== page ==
- why anyone chooses to remain in that state, or as it has now become a communist country, is beyond me.

We seriously need to consider, as a country, moving Wall Street, etc., the heck outta there.


That is upto those firms, but I agree , with today's computer interaction, an investment house can be anywhere. They will save millions in taxes alone

Solo
January 23, 2013, 08:46 PM
Does this crime fighting machine cause cancer?
Short answer: No

Long answer: Nooooooooooooooooooooooooooooooooooo

It's a small price to pay for absolute safety, and I'm probably going to be flagged a dissident for asking, but I'm curious what sort of thing they might be beaming at people that can see metal under their clothes.
The scanner doesn't beam anything, it acts as a receiver for electromagnetic radiation your body gives off. Think of it as analogous to an infrared sensor.

gym
January 23, 2013, 09:15 PM
Pat downs don't always work, I can atest to that personally.

mnrivrat
January 23, 2013, 09:27 PM
If I lived there, and thank God I don't, I would almost be temped to water jet cutouts of thousands of various gun shaped metal pieces and seed them throughout the state.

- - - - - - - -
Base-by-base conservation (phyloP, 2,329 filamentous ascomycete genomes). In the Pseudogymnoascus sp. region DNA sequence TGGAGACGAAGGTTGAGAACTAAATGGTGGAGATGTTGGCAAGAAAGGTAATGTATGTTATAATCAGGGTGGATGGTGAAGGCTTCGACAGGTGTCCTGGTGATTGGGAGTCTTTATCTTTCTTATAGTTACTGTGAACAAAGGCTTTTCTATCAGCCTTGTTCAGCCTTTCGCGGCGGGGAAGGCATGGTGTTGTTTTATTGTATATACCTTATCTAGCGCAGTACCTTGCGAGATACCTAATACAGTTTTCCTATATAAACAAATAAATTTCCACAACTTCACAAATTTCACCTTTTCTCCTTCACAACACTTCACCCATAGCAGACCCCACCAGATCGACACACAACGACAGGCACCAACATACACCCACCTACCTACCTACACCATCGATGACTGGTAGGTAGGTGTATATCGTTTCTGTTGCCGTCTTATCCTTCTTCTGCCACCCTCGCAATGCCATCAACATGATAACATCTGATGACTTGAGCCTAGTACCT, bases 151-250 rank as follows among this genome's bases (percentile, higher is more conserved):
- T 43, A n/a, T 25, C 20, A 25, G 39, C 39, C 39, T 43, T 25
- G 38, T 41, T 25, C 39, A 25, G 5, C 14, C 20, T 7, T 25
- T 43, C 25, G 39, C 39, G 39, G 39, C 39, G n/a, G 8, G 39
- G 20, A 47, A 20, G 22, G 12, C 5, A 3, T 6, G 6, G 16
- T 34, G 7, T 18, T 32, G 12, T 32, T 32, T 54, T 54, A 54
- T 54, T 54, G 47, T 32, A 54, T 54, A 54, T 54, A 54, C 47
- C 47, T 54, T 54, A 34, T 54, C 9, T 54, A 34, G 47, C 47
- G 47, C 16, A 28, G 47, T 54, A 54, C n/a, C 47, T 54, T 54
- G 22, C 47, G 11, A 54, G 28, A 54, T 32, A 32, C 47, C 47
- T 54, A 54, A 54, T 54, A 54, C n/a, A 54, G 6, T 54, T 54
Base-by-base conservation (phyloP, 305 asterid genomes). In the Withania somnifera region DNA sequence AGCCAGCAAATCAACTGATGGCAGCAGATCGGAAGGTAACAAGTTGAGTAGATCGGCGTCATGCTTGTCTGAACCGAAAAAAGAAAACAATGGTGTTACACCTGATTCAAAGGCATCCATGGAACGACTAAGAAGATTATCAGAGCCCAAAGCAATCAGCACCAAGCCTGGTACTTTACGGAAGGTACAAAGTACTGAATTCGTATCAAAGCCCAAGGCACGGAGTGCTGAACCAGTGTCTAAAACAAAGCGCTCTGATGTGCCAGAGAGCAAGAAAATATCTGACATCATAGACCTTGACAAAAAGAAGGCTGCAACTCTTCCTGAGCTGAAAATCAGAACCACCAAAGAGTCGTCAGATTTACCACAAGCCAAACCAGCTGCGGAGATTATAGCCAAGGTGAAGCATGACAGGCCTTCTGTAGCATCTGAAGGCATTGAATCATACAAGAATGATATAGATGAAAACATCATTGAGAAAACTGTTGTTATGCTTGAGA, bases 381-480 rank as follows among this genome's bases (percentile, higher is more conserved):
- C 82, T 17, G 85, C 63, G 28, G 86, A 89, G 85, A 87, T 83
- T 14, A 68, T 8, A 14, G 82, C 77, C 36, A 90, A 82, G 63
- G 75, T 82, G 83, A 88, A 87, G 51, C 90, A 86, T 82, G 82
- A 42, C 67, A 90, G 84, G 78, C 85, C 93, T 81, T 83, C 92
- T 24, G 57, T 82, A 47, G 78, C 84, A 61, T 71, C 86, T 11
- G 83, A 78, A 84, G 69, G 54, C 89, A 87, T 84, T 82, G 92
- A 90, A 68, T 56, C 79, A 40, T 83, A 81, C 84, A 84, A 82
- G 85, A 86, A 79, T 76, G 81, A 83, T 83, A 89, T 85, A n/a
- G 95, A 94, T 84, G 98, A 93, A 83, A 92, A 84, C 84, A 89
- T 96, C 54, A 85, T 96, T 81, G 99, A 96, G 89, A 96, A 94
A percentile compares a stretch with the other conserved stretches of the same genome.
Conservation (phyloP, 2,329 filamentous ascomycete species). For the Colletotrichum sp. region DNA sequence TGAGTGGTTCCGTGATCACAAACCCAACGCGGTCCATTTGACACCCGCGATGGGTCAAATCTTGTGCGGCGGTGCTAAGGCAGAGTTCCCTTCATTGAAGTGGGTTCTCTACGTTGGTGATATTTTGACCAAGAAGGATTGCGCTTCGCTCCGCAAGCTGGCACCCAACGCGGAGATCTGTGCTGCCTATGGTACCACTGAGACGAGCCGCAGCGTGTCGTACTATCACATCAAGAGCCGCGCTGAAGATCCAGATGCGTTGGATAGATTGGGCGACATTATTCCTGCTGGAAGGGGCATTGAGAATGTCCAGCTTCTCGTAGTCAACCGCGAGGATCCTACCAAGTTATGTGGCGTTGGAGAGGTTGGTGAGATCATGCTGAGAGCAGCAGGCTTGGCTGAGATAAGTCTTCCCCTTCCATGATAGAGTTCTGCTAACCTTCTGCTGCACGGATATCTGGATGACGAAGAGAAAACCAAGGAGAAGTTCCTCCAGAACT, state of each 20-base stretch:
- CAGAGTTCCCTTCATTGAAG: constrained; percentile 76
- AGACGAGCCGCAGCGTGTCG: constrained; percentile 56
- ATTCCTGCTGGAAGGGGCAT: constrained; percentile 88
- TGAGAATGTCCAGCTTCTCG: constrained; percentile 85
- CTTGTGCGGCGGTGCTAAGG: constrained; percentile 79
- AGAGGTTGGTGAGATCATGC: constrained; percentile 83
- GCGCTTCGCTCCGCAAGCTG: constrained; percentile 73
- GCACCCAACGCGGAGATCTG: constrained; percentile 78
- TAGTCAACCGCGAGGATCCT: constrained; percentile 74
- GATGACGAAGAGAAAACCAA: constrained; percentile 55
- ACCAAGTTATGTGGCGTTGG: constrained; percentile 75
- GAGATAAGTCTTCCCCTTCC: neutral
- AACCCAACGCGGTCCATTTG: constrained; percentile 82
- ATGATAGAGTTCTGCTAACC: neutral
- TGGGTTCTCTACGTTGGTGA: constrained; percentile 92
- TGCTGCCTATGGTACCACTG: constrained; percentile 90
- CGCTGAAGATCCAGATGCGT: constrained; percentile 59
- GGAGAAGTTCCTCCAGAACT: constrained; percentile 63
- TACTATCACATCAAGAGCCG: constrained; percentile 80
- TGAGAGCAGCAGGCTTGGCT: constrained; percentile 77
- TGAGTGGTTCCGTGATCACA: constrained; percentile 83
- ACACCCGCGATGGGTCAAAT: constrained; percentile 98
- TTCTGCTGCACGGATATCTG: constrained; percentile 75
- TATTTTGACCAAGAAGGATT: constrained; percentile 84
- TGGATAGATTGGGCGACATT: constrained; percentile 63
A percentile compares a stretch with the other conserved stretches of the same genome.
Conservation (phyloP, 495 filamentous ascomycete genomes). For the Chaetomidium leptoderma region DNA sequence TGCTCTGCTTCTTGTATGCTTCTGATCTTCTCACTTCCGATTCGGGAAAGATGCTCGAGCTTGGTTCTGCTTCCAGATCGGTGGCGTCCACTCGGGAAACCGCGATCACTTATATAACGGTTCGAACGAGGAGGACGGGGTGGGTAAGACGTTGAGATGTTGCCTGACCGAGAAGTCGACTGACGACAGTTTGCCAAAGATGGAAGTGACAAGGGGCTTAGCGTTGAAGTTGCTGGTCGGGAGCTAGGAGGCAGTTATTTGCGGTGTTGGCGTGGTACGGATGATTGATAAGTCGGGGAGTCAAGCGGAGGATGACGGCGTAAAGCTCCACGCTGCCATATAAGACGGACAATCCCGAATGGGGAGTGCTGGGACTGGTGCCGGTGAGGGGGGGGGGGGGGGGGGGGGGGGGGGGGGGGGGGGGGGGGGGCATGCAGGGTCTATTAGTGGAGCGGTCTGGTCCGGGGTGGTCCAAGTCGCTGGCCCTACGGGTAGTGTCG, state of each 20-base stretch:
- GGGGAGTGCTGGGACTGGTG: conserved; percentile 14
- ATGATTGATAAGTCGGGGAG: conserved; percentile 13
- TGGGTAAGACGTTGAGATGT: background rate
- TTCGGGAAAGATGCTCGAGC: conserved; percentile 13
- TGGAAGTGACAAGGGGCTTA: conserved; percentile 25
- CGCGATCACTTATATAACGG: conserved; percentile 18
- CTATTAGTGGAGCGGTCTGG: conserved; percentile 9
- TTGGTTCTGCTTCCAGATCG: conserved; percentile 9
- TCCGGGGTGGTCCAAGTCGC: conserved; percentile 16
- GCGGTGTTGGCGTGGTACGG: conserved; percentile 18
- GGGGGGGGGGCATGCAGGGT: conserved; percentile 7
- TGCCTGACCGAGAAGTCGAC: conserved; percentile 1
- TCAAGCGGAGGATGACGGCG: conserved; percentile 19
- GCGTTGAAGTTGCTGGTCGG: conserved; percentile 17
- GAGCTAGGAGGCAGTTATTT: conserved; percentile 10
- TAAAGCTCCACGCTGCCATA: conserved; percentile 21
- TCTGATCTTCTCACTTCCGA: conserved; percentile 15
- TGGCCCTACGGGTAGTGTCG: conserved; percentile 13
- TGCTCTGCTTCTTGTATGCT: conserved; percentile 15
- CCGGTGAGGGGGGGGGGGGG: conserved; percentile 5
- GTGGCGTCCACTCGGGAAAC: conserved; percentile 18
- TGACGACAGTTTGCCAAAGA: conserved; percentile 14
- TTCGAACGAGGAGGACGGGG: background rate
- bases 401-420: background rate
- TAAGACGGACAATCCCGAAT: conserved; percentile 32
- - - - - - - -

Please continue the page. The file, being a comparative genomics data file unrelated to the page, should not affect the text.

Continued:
We just had a 5 year old suspended for assualt with a bubble gun. You would likely end up in jail and have to prove your cutout wasn't a new style assualt clip device machine gun. (shooting 500 thought waves a minute)

Coop45
January 23, 2013, 09:31 PM
I guess it would cost too much to build a tall fence around NYC and pour it full of concrete.

hAkron
January 24, 2013, 06:39 AM
So there are enough terahertz waves emitted by the body for this to work?

The scanners that put out the waves (though it sounds like this isn't one) are said to do bad things to one's DNA.

http://www.technologyreview.com/view/416066/how-terahertz-waves-tear-apart-dna/

RetiredUSNChief
January 24, 2013, 08:23 AM
Pat downs don't always work, I can atest to that personally.

Then the "pat down" wasn't done properly.

The phrase "pat down" is a misnomer, and any officer who actually does what the name implies is an absolute moron.

By intent and design, a frisk is an extremely invasive procedure.

Here's a video showing proper techniques:

http://www.correctionsone.com/corrections-training/videos/3378645-Demonstration-of-proper-pat-down-procedures/

Frisking should involve a lot of rubbing and grabbing of clothing and anatomy because this is the most effective way to find concealed items on a body or in clothing. Physically "patting" hands over clothing does little to nothing for items concealed in joints, folds, or crevasses of the body and within seams of clothing. It is entirely possible to either miss contact with such concealed items entirely, or to fool the brain into thinking nothing was found by the patting motion when it does contact something.

I had an eye-opening training event on this very subject many years ago in the Navy, as part of some Brig Escort training I went through. (No, I wasn't required to do frisking...it was just part of the training we received.)

RetiredUSNChief